Celebrating the Joy of Good Health

Victoria Saunders

Celebrating the Joy of Good Health

By Victoria Saunders, MD

Good health is a joy—the joy, for example, of an 8-year-old boy whooping it up with a hula hoop for five minutes straight, outlasting everyone around him.

It’s the joy of tots as young as 5 and 6 practicing their favorite yoga poses: up cat, downward dog, turtle, and frog.

It’s the joy of being outdoors on a warm summer day with people you know and delighting in the taste of a piece of grilled chicken or a lean hamburger.

Good health is something to celebrate—and especially when you have worked hard to achieve it.

The families who gathered at the Arlington Pediatric Center that sunny Saturday afternoon in celebration with us had indeed worked hard to achieve good health. These were the faithful: the parents who diligently brought their kids to our Healthy Weight Program because they believed that children should get healthy lifestyles down early.

Our Center works with families who live below the poverty level. For them, healthy choices are frequently not easy ones. They struggle to afford healthy foods for their kids. And they work, so it’s difficult for them sometimes to take their kids to playgrounds and parks where they can move their bodies and just enjoy being kids—assuming they live near safe places to play.

With support from the Northern Virginia Health Foundation, we launched our Healthy Weight Program in 2014, after finding that 34 percent of our pediatric patients were overweight and 19 percent were obese. That was a wake-up call: We saw that we needed to make healthy weight a focus of our practice. Overweight and obesity are chronic conditions, and they need to be treated and prevented like any other chronic condition.

So we did a number of things.

We partnered with the Arlington County Parks and Recreations Department to create recreational “prescriptions” that give families greater access to free or low-cost resources for physical activity. We hand these prescriptions out during all our well-patient visits, regardless of whether the patient is overweight.

We employed a lactation consultant to work with new mothers, because we know that breastfeeding can help reduce overweight in children.  In addition, we hired a nutritionist to counsel families on healthy eating choices with individual visits.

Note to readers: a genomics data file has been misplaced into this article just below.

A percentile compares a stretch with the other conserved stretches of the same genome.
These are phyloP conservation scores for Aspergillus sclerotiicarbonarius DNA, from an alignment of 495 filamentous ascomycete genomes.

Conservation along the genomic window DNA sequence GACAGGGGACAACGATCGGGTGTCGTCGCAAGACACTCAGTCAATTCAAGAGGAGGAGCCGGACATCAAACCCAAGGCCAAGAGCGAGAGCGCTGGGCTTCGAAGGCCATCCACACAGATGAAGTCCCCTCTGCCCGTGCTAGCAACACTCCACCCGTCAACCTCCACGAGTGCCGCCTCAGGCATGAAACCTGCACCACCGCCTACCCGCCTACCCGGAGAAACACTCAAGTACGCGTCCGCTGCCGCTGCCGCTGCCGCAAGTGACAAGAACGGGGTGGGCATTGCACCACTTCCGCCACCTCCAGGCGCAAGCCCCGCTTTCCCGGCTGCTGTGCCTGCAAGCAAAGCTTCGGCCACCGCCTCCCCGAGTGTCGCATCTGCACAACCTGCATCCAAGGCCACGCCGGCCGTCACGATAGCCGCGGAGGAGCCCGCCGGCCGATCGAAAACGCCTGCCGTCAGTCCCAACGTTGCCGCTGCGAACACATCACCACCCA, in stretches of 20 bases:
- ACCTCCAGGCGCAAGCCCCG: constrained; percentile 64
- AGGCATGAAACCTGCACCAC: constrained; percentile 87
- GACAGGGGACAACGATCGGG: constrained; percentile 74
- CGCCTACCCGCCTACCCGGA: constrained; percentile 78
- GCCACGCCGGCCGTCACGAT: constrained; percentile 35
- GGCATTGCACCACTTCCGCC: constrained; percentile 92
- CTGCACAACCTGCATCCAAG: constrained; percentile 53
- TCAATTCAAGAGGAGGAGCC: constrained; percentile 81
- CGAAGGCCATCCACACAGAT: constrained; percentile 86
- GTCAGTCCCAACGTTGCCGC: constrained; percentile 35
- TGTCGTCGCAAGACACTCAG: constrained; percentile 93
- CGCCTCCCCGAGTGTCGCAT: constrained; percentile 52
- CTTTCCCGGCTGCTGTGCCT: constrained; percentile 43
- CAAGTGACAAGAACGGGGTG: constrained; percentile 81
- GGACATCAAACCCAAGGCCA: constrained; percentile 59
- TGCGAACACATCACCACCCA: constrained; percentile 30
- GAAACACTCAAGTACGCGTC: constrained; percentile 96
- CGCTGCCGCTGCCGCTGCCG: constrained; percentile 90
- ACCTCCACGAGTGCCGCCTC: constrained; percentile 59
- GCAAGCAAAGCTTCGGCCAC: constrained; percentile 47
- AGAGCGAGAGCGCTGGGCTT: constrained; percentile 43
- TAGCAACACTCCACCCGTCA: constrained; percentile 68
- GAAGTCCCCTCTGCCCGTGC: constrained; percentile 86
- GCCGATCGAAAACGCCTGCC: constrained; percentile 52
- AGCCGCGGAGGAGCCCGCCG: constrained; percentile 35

And we created a time, every Saturday morning, for families to come in for group visits with our nutritionist and for children to engage in some fun physical activity. The schedule varies, but there’s something going on every Saturday.

In a year and a half, our nutritionist saw 181 patients individually; another 100 came to our Saturday group sessions.

It’s made a difference: We’ve seen reductions in BMI, blood pressure and cholesterol; increases in physical activity; and greater intake of fruit and vegetables.

We didn’t expect to see these kinds of results so quickly, but our families get it. They want their children to be healthy, but they need education and they need resources.

We decided to celebrate what our families had achieved with a fun, healthy event.

For the event, we brought together various community resources, like Arlington Car-Free Diet and Capitol Bike Share.  We asked people from the YMCA to create an obstacle course for the children and we had fitness and yoga instructors on hand. The WIC program held a cookbook raffle, and we awarded prizes to patients for good attendance at our Healthy Weight classes and for making the most progress in reducing their BMI.

We had barbecue and games.  We wanted to show families that healthy food can taste good and that physical activity can be fun.

Everyone seemed to have a good time.

Good health really is a joy. But it’s important to recognize the hard work of families with limited choices who want their children to be healthy.

And it’s important to celebrate.

 

The Arlington Pediatric Center is a member of the Arlington Healthy Communities Action Team, an initiative of the Arlington Partnership for Children, Youth and Families that addresses childhood obesity in Arlington County. It is co-chaired by the Northern Virginia Health Foundation. 

Photo credit: Arlington Pediatric Center